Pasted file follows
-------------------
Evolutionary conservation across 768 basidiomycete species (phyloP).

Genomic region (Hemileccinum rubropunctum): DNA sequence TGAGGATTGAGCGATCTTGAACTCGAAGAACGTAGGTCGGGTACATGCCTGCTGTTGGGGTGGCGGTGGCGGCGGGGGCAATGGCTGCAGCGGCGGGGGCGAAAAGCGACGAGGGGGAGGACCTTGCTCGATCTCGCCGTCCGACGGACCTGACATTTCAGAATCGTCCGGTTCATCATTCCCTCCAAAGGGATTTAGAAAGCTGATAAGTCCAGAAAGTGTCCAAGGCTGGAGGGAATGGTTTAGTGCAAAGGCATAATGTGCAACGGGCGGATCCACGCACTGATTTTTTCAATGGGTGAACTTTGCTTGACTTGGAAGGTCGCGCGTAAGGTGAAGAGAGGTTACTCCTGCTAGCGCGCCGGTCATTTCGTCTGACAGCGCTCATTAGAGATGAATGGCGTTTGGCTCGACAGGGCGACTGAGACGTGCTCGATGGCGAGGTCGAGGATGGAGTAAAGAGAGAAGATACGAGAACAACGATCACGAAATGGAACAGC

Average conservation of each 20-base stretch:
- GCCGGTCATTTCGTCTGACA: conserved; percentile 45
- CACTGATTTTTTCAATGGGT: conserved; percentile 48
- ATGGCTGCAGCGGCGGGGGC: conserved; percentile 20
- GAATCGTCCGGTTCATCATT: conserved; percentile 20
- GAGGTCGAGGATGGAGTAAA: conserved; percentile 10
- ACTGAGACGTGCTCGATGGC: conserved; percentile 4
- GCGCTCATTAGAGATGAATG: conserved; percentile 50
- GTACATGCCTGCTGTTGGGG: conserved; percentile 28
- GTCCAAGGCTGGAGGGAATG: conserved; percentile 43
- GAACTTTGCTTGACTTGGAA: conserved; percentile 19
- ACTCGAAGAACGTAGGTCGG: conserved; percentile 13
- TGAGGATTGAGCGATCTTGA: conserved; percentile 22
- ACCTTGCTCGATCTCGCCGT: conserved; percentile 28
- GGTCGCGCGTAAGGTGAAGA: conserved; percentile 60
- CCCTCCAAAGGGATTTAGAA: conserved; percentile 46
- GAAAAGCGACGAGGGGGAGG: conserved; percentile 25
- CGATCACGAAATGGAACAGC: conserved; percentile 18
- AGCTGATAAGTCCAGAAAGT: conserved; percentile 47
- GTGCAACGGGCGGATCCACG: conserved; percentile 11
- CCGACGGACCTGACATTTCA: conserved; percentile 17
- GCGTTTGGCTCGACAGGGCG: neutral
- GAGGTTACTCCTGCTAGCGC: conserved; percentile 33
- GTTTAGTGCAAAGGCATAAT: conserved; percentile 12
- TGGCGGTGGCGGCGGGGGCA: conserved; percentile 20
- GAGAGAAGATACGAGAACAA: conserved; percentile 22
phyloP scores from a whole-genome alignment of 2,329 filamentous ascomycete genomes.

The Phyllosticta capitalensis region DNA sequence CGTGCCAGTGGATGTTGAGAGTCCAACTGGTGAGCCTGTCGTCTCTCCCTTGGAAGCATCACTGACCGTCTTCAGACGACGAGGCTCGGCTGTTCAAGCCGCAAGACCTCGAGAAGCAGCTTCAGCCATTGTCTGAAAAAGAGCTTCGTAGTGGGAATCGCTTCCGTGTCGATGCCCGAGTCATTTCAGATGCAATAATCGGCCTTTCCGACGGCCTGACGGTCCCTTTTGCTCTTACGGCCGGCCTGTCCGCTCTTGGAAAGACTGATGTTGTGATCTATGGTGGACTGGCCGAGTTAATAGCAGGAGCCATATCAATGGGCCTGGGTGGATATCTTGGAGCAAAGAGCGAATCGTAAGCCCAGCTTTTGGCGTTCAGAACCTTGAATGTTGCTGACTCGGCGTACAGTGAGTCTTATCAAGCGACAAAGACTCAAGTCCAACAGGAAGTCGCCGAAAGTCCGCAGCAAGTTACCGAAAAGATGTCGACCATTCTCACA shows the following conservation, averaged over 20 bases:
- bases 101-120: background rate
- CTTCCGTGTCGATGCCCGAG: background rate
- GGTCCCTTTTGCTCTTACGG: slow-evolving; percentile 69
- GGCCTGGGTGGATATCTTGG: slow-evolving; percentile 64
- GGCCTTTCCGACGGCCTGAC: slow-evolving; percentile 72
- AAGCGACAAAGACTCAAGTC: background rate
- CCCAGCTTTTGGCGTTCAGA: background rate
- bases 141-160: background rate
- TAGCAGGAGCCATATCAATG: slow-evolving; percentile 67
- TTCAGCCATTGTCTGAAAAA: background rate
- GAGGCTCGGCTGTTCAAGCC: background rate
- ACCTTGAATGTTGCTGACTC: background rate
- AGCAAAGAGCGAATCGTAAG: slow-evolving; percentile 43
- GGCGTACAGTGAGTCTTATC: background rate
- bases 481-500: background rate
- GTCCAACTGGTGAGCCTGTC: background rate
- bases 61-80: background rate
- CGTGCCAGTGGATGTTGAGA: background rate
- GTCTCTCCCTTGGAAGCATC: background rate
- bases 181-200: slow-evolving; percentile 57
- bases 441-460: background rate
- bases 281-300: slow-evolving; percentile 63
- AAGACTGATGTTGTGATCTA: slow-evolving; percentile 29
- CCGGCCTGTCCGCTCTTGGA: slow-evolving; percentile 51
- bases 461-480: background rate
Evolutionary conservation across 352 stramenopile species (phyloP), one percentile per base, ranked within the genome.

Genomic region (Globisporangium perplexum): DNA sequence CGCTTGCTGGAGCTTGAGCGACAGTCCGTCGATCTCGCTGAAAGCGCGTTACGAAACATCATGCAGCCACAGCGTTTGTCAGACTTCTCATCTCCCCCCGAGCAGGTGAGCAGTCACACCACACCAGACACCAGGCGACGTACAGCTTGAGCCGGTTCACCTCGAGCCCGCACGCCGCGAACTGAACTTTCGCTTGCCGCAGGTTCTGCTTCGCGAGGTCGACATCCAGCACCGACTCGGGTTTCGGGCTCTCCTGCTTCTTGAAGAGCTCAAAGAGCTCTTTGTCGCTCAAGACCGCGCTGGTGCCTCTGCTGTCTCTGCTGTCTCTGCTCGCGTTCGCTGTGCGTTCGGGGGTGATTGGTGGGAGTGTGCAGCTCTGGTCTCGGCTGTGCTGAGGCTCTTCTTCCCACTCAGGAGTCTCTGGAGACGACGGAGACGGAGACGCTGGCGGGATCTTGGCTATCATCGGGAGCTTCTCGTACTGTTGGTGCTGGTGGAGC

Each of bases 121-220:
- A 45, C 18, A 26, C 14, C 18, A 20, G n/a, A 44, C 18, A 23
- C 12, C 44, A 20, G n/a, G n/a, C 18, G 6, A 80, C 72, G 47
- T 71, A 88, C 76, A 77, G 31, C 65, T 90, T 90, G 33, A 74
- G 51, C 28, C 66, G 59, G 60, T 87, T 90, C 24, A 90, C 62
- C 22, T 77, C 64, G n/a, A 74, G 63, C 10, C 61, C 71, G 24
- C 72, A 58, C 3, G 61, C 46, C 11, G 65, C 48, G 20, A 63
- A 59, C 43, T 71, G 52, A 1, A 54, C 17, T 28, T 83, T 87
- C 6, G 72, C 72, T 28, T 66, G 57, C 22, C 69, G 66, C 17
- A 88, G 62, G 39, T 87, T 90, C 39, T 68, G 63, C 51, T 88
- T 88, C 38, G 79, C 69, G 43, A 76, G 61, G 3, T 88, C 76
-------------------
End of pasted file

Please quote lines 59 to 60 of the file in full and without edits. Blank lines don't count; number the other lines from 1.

- A 45, C 18, A 26, C 14, C 18, A 20, G n/a, A 44, C 18, A 23
- C 12, C 44, A 20, G n/a, G n/a, C 18, G 6, A 80, C 72, G 47